Think the price you’re paying for rent is insanely high? You’re going to count your blessings after reading this list of the most expensive cities in the world. So which places are demanding top dollar from their residents according to Mercer? Check out the price tags and see which of the world’s favorite cities you probably can’t afford to move to.
25. Lagos, Nigeria
Places like New York City and Los Angeles are commonly found on lists of most expensive places in the world. But creeping up behind them is the West African metropolis of Lagos, one of the largest cities on the continent. Living life in Nigeria’s most populous city comes with an astonishingly high price tag.
Anyone looking to move to Lagos will notice that the rents are extremely high when compared to Nigeria’s national average income, and a hotel room could actually cost just as much as a room in Paris. Also, consider the fact that items like baby food can go for $8 — while the same product could cost $2 in any Walmart — and anyone making the move to this tropical port city will quickly understand that living here is a hard bargain.
24. Libreville, Gabon
There are definitely cheap ways to make a life in Libreville, Gabon, located on the west coast of Central Africa. For this Mercer study on the most expensive places for expatriates to live, factors like having homes with running water and electricity were taken into account. And when making those considerations, it can cost a whole lot to live in Libreville.
So what does that spell for expats moving to Gabon’s capital city? Well, it means that they will be limited to rather expensive choices when it comes to where to set up an apartment. Additionally, they will also have to pay top dollar for things considered luxury items. Like that basket of fries? That will cost $15, please. No, we are not kidding.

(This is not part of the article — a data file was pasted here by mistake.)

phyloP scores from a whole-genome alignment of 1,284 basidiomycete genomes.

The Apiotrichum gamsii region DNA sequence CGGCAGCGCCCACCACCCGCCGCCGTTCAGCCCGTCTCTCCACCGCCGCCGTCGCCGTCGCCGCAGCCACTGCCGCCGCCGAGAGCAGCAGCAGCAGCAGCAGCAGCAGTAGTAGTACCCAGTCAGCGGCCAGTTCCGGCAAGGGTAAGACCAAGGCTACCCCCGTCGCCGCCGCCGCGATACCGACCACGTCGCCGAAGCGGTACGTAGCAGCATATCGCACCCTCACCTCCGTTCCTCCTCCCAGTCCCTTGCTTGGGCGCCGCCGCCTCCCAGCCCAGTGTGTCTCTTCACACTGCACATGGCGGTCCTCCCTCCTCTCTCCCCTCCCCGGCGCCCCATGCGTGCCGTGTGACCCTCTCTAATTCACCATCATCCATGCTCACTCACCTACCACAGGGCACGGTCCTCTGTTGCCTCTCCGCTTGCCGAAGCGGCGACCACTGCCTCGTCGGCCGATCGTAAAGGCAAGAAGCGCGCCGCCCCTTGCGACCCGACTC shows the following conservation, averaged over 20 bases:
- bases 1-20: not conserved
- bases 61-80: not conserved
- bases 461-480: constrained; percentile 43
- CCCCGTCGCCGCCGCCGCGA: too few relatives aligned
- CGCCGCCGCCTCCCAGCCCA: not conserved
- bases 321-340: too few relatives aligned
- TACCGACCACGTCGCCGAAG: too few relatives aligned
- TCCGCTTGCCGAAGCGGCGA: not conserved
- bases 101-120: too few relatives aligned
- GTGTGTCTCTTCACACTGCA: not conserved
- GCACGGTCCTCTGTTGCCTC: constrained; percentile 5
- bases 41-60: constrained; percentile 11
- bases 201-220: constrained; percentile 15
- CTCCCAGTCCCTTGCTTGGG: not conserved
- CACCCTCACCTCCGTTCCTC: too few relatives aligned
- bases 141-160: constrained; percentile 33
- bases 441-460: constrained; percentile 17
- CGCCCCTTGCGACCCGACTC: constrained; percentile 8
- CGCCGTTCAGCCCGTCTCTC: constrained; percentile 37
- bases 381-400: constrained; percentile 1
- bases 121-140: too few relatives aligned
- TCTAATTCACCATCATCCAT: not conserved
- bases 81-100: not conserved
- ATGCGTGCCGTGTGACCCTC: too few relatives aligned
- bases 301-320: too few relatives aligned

23. London, United Kingdom
London, England is well-known as one of the priciest places in the world for tourists to visit. So no one should be surprised that moving to London is also massively expensive. When it comes to looking for the perfect apartment, expect to shell out those savings. And by that, we mean the highest average rent prices out of any other place in Western Europe.
Anyone who wants to get from their home to their workplace the most cost-effective way would definitely want to use the Tube or those famous red double-decker buses. But considering that London has the most expensive public transportation system in Western Europe, we’d say that the cheapest route is not even so cost-efficient after all.
22. Kinshasa, Democratic Republic of the Congo
How did a city in one of the poorest countries in the world make it onto this list of most expensive places? The Kinshasa area’s new housing market has left those who are not locals to be forced to pay astronomically high prices for the newer apartment buildings cropping up throughout the riverside capital.
Before a boom in 2006, housing that was deemed “acceptable” for people like foreign dignitaries and expatriates came at a hefty price, from $1,200 to $5,000 per month for a one-bedroom apartment. Since, more choice has been added to the market, but prices have not dropped.
21. Dubai, United Arab Emirates
Waking up in Dubai is a dream to some. So what comes next after waking up? For (we hope) most people, getting out of bed and brushing their teeth — but in Dubai, that toothpaste sure does come at a high price. According to estimates, Dubai has not only the most expensive toothpaste in the Middle East, but it has the third-most expensive toothpaste tubes in the entire world.